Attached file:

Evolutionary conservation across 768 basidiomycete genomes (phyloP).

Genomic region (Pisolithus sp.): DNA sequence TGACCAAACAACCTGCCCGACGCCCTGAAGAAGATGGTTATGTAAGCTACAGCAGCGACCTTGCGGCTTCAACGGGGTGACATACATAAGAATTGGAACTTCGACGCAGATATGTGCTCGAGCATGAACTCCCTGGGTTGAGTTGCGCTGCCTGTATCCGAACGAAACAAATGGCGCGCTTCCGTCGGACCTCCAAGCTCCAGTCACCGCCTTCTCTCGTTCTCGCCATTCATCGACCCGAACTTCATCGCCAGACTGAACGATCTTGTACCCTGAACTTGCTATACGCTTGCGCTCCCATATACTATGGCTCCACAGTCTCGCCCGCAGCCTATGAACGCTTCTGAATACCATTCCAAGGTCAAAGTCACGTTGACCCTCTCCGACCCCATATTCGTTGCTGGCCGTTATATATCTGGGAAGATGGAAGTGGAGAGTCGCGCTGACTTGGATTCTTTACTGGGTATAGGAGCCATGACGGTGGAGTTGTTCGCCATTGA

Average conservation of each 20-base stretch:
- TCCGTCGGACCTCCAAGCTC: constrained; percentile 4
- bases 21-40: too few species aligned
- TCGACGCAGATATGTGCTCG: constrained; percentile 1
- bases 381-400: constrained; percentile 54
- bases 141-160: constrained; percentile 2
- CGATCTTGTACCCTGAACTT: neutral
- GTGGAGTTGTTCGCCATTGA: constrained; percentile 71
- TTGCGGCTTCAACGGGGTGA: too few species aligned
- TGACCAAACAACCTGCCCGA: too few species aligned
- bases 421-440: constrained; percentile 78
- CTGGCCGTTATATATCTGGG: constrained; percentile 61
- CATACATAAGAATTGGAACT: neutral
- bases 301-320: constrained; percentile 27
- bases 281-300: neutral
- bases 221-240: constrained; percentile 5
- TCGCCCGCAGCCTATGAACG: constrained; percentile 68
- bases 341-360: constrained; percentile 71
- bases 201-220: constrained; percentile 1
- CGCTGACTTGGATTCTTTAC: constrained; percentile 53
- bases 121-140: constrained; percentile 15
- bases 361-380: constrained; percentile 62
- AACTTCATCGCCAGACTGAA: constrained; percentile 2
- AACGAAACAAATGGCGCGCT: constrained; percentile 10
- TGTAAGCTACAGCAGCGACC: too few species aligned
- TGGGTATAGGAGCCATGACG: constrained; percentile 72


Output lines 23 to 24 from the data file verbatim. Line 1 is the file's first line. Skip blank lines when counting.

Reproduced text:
- bases 121-140: constrained; percentile 15
- bases 361-380: constrained; percentile 62